Whether portraying a drunken sociopath, a good-hearted construction worker, a strong-willed multiple sclerosis victim, or a down-on-his-luck steel worker who resorts to shaking his naked groove thing for cash, Scottish actor Robert Carlyle has repeatedly wowed transatlantic audiences with his chameleon-like ability to inhabit a range of roles.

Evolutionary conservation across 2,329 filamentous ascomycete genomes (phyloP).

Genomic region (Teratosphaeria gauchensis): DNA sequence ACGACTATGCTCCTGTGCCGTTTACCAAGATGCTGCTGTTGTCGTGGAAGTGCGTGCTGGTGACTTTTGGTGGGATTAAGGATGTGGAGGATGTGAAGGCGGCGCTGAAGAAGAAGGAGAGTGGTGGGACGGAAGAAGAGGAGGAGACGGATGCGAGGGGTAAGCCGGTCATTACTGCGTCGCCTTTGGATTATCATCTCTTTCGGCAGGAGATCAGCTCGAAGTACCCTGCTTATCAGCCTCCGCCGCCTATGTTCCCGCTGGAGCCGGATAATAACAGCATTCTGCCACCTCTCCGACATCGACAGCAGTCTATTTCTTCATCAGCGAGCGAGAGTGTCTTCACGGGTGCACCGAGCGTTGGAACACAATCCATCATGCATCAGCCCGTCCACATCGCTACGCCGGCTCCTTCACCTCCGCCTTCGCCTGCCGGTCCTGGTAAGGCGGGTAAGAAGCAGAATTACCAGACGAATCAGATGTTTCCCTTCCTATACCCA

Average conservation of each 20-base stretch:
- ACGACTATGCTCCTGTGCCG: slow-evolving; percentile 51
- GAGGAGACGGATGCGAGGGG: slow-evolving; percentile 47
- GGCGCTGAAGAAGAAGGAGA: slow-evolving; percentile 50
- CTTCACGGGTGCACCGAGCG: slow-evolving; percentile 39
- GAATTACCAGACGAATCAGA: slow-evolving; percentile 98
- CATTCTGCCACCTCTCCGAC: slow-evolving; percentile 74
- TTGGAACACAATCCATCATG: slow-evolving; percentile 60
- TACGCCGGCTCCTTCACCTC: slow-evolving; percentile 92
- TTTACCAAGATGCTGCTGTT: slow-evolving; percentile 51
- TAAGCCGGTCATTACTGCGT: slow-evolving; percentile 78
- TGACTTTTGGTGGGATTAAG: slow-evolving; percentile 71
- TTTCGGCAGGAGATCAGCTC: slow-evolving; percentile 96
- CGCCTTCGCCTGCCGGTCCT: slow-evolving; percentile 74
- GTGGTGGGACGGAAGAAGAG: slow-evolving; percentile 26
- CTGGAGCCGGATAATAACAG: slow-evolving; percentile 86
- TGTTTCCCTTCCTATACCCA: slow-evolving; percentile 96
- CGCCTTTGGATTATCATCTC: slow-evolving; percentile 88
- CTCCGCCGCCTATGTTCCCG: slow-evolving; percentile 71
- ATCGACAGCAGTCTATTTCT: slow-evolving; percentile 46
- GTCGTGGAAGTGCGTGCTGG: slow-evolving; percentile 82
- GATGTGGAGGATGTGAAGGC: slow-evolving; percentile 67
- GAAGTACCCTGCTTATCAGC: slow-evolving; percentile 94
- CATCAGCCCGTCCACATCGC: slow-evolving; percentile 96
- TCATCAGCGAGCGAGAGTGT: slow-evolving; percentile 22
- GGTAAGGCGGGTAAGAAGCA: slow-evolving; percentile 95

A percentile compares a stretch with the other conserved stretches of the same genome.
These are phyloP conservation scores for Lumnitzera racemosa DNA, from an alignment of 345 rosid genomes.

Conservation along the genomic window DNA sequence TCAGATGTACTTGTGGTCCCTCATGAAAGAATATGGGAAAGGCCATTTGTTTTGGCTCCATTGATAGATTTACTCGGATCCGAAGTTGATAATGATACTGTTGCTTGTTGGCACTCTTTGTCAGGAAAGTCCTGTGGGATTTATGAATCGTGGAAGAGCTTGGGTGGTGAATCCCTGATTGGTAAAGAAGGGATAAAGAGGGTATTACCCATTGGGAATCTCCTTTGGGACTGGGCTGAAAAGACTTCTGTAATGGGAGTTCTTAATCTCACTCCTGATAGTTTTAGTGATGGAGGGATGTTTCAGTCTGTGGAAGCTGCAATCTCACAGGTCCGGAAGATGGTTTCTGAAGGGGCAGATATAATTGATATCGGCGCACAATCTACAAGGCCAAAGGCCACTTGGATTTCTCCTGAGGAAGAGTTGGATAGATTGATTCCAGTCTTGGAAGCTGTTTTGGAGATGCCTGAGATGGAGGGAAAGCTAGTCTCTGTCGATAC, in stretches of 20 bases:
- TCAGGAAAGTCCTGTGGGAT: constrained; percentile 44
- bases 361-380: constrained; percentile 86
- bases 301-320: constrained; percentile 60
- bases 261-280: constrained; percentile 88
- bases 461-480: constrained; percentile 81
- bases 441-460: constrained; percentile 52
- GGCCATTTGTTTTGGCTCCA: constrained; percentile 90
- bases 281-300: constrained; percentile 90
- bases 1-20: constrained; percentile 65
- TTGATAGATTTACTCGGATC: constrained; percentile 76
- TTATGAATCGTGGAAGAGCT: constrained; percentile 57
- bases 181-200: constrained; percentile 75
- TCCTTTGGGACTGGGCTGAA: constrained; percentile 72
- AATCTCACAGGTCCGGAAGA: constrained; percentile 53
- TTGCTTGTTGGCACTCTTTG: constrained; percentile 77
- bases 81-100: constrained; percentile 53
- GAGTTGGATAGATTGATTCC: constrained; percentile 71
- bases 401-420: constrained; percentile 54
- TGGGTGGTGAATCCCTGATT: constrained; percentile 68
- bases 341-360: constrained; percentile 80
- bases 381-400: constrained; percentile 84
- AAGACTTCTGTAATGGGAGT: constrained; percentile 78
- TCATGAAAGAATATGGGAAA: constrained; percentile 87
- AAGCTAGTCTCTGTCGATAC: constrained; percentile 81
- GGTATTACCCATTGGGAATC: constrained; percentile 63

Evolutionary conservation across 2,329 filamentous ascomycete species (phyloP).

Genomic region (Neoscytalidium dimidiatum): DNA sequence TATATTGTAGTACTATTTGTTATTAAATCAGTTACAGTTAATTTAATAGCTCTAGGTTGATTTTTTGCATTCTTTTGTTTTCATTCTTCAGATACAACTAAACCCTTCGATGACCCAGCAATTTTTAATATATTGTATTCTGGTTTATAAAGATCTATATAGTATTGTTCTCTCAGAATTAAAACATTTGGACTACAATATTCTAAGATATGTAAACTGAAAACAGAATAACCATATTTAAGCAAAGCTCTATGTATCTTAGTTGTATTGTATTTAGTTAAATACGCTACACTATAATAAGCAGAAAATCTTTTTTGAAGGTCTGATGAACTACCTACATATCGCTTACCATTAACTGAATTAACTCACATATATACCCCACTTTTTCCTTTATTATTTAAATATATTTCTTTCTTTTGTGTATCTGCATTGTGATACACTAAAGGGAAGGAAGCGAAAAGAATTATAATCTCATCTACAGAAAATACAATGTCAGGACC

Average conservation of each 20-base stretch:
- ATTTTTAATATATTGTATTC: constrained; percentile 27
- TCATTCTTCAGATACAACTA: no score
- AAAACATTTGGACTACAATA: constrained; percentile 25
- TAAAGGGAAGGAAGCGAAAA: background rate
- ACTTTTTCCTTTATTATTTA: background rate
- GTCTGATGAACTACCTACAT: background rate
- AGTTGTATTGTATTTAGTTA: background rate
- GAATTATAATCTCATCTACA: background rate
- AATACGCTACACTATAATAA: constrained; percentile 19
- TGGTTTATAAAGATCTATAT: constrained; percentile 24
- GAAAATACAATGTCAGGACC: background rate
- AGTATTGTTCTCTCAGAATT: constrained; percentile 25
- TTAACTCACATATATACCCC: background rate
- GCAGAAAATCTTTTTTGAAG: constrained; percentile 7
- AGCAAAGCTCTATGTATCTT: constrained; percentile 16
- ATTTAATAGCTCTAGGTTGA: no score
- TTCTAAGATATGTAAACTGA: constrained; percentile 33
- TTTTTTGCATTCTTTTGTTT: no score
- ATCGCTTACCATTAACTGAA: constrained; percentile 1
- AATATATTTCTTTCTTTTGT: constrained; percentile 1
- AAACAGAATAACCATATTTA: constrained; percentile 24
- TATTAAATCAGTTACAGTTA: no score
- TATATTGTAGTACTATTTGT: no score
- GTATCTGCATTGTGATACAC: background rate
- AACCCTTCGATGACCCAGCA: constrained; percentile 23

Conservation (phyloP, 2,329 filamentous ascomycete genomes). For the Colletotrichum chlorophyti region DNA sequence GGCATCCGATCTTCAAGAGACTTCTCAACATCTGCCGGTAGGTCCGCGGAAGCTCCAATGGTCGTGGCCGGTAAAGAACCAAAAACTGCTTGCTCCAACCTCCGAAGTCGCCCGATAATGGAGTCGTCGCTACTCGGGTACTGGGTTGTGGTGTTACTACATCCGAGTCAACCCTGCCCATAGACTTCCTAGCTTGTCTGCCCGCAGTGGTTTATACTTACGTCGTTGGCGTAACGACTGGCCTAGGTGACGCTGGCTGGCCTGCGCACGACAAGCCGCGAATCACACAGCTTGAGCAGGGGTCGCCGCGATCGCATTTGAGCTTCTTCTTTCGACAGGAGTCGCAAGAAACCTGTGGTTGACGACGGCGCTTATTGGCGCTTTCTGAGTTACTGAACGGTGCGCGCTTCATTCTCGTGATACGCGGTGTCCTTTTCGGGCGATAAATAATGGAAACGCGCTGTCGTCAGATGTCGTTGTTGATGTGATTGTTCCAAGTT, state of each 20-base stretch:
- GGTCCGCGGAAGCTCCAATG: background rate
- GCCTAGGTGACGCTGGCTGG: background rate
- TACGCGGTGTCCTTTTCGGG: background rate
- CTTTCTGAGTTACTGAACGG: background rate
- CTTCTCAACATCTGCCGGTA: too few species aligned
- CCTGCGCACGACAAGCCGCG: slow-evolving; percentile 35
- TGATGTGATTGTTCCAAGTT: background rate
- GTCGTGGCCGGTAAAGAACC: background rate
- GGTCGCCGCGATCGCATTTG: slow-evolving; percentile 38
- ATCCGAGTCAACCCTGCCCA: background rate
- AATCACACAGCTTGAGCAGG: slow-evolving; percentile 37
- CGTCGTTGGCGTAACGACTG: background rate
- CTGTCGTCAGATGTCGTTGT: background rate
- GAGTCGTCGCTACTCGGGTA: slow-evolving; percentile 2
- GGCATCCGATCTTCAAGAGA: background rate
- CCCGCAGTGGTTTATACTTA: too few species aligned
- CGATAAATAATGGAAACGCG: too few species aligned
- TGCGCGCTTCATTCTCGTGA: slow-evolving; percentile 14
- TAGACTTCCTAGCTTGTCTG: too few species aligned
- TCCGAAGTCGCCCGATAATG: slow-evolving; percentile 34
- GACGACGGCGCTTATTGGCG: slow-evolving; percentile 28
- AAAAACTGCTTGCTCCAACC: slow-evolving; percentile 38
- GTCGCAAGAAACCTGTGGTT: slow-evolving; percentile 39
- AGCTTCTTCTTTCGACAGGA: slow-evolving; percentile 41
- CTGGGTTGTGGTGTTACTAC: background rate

Born April 14, 1961, in Glasgow, Carlyle was raised by his father after his mother walked out when the actor was four years old. The elder Carlyle was, according to his son, a disciple of the tune in, turn on, drop out mentality, and the younger Carlyle led an itinerant bohemian existence. Carlyle dropped out of school at 16, and according to his own accounts, had a fairly disastrous stay in England before returning to Glasgow. It was there that he enrolled in acting classes at the Glasgow Arts Centre after finding inspiration in Arthur Miller's The Crucible. This led to a stint at the Royal Scottish Academy of Music and Drama, where he studied for a term before becoming disenchanted with the institution. He found work in various television and stage productions, winning a coveted Actor's Equity card with his turn as Oberon in The Royal Scottish Orchestra's production of A Midsummer Night's Dream. Film audiences first became aware of the actor in Ken Loach's Riff Raff (1991), the story of the trials and tribulations of a group of construction workers. Carlyle won favorable notices, which in turn led to more work, first in the 1993 film Safe and then in 1994's Priest, the critically acclaimed and very controversial story of the moral struggles of a gay priest, in which he played the priest's lover. He went on to a very different role in the next year's Go Now, in which he played a man suffering from multiple sclerosis. The same year, he also found a place in the hearts of many a Scottish TV viewer with his portrayal of the title character on Hamish MacBeth. The show, which cast him as a kindhearted Highlands police constable, made him something of a star in his native country.